21st Century Transportation
Efficient public transportation systems like intercity rail and clean bus systems would make America’s transportation future better for everyone by reducing traffic congestion and pollution, and increasing our options for getting around.
Public transit, biking and walking for the future
Americans are increasingly looking for more and better options to get around — options like expanded public transit, better biking alternatives, walkable neighborhoods and high-performance intercity trains. But while our transportation preferences are changing, too often our transportation policies are stuck in the past.
Our work has helped to educate the public about the changing ways we get around and the need for policy reform to respond to and encourage further transformation. Our nation’s highway-focused transportation system leaves too many communities isolated from opportunity, creates too much pollution, causes health problems, and does a poor job of getting Americans where they want to go. While Americans increasingly want to live in communities with other ways to travel, our vision for a national transportation system is largely stuck in the 1950s. Instead of simply lurching from one funding crisis to the next, our nation needs to make smart choices that will prepare us for the 21st century. These include a forward-looking 21st century transportation system that serves more places, is more reliable, creates less pollution and reduces global warming emissions.
Some communities across the country are responding, implementing a vision for transportation that includes things like bridges designed for walkers, bikers, trains and streetcars, but not automobiles; bus stations that are also digital hot spots; smart traffic lights that communicate with cars, and other innovative solutions.
Through a series of well researched and eye opening reports, public outreach, and work with local coalitions and public officials, we've pushed for more forward-looking reforms. We’ve turned the tide against wasteful highway expansion boondoggles. We've encouraged Departments of Transportation to recognize and plan for a shift toward more balanced travel choices. We’ve demonstrated the enormous benefits that have been gained so far with reductions in the nation’s volume of driving. There’s much work ahead to promote new planning and policy approaches that accomplish these goals and MASSPIRG Education Fund is hard at work already.
Check out our video showcasing our work to bring about better transportation options for America's future.
In much of America, access to a car is all but required to hold a job or lead a full and vibrant life. Generations of car-centric transportation policies – including lavish spending on roads, sprawl-inducing land use policies, and meager support for other modes of transportation – have left millions of Americans fully dependent on cars for daily living.
Getting rid of that black cloud of exhaust behind our buses, and the negative health and environmental effects that come along with it, is easier than it may seem. According to a new report from MASSPIRG Education Fund and Environment Massachusetts Research and Policy Center, electric buses are not only cleaner and healthier than diesel buses, but transit agencies and school districts have many affordable options at their disposal to adopt them.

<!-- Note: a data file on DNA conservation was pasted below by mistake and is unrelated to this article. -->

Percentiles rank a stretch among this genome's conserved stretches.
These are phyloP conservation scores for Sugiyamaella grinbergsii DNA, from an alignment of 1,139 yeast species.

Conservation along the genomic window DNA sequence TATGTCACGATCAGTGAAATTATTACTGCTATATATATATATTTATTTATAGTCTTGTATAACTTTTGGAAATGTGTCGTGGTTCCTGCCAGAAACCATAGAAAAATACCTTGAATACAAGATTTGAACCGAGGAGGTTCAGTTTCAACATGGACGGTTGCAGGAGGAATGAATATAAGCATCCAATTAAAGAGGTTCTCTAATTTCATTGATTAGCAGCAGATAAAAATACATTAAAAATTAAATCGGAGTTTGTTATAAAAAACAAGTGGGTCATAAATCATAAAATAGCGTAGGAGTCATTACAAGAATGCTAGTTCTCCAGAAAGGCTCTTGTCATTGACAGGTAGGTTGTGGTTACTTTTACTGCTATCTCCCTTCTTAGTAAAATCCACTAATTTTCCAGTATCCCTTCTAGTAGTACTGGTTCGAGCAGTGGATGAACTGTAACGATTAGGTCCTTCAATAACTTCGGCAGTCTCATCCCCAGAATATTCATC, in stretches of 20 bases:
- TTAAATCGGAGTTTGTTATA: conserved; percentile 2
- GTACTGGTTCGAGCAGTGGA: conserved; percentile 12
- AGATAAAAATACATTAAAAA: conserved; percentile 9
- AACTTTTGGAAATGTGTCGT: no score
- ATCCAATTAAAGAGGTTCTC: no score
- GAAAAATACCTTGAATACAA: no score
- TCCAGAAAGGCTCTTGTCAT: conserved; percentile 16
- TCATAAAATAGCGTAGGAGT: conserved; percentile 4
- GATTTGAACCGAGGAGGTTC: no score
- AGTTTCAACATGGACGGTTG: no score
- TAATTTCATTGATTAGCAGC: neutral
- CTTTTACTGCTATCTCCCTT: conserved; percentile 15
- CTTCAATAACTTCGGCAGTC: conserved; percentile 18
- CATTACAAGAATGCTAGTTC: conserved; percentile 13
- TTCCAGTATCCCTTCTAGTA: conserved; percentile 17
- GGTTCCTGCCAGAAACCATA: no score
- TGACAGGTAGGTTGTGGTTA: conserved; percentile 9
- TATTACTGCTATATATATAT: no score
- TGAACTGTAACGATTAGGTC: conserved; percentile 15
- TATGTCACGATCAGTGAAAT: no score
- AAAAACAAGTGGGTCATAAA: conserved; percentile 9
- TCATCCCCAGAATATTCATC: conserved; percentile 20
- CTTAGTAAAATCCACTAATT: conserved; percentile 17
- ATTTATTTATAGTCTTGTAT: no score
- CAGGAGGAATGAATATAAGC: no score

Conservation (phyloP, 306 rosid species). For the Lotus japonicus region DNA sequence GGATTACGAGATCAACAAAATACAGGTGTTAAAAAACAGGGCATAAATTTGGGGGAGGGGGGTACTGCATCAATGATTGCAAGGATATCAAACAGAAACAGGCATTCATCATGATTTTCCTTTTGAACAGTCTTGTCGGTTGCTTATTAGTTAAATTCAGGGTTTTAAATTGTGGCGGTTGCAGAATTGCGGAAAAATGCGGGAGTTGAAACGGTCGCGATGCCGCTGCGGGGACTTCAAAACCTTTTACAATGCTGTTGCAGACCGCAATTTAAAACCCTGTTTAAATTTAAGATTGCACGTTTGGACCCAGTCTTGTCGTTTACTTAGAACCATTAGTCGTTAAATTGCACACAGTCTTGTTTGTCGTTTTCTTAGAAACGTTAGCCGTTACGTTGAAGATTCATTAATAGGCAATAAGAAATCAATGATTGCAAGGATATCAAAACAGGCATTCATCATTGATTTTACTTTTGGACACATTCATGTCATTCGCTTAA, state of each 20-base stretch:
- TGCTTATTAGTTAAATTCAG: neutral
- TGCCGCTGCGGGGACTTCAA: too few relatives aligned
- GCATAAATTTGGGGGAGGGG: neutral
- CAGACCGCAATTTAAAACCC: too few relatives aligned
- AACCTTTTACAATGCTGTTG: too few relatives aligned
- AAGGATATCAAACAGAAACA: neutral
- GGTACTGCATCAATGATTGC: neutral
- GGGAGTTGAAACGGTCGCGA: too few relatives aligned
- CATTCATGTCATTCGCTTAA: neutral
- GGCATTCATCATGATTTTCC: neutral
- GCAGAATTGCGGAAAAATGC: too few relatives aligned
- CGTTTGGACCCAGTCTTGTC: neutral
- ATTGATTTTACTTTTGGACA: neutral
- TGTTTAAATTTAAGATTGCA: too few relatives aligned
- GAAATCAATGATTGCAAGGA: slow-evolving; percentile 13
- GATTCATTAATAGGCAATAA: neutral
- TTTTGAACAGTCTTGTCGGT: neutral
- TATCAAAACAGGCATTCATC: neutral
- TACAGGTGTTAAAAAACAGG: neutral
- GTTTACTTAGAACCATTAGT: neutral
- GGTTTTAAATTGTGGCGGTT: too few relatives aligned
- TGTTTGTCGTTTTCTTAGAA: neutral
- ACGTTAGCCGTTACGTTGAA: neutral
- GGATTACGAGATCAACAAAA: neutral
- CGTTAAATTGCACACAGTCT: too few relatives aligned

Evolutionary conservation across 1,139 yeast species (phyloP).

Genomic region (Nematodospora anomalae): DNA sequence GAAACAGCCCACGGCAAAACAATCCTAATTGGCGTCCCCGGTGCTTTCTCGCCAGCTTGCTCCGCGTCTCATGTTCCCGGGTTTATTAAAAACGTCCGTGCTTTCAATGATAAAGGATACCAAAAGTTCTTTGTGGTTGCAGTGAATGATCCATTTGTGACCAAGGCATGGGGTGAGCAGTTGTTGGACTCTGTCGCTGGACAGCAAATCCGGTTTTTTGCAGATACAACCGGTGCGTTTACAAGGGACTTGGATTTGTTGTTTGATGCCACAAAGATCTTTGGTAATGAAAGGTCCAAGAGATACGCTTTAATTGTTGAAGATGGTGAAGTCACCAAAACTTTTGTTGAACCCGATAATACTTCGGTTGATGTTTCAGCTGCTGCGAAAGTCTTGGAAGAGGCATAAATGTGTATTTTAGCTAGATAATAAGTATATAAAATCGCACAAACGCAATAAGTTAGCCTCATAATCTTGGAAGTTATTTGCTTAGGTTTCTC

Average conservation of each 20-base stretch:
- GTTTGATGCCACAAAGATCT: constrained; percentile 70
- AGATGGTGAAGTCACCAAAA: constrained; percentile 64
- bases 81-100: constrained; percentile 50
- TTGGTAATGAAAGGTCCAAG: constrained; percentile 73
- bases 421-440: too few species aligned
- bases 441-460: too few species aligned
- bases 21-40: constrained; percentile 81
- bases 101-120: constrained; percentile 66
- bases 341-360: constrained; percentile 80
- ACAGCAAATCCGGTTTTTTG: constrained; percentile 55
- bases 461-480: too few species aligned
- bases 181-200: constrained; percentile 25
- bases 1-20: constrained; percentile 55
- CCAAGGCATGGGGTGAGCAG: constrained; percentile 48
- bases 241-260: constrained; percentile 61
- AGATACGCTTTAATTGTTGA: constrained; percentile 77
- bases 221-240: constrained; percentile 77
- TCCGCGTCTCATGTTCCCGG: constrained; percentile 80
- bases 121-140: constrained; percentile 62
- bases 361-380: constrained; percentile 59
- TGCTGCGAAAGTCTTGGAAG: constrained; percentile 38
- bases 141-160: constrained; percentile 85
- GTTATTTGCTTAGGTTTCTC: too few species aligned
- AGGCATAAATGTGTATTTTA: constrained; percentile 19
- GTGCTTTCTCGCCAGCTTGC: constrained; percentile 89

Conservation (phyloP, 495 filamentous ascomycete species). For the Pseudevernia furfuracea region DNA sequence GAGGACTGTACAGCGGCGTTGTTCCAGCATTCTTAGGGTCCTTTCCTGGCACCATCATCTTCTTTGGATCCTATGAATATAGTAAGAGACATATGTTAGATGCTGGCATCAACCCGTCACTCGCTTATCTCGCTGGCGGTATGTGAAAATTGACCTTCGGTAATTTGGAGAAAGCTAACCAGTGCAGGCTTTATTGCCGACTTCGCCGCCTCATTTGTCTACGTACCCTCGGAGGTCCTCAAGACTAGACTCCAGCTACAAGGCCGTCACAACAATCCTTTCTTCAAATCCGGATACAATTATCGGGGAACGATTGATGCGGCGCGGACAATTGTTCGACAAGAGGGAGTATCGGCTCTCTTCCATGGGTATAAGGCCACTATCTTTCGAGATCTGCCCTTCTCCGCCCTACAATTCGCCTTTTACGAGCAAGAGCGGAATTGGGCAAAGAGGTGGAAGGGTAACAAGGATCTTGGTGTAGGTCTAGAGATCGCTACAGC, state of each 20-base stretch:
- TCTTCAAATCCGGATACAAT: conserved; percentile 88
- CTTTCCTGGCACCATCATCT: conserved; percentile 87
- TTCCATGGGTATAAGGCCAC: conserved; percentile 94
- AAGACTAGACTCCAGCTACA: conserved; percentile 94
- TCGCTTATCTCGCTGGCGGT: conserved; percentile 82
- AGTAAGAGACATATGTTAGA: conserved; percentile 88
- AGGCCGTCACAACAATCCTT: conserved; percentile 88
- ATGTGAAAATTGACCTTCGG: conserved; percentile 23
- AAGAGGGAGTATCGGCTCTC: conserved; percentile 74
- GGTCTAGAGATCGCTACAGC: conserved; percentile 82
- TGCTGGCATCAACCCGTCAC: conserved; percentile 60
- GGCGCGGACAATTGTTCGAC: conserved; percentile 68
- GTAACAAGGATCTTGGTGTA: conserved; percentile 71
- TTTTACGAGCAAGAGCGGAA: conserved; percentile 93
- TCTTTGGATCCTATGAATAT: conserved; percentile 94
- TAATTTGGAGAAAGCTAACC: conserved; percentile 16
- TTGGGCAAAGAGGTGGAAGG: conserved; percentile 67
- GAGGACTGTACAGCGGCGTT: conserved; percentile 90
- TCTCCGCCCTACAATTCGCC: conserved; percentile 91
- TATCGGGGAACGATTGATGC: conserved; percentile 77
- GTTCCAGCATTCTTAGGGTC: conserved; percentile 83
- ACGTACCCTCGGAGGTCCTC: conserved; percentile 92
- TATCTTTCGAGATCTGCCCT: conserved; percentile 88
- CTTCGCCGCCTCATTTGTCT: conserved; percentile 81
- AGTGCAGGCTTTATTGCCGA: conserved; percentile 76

Electric buses are here, and they are cleaner and healthier than their diesel counterparts. They save money over the long-run, but the purchase price of an electric bus is greater than that of a diesel bus. Many transit agencies and school districts want to make the switch, but struggle with overcoming the hurdle of the purchase price. This new report lays out funding and financing options that will help transit agencies and school districts ditch diesel and get us on the road to a cleaner, healthier world.
America's infrastructure is in rough shape. Many of our roads, bridges, and transit systems are aging and in need of repair. Yet, year after year, state and local governments propose billions of dollars' worth of new and expanded highways that do little to reduce congestion or address real transportation challenges, while diverting scarce funding from repairs and 21st century priorities. This report profiles nine highway projects that epitomize the need for a fresh approach to transportation spending.
Buses play a key role in in our nation’s transportation system, carrying millions of children daily to and from school and moving millions of Americans each day around our cities. Buses reduce the number of individual cars on our roads, make our communities more livable and sustainable, and provide transportation options for people of all ages and abilities. Yet, the majority of America’s buses remain dirty – burning fossil fuels like diesel that put the health of our children and communities at risk and contribute to global warming. The good news is that America can clean up its buses by making them electric. All-electric buses are here, and they’re cleaner, healthier and often cheaper for transit agencies, school districts and bus contractors to run in the long-term.
Tools & Resources
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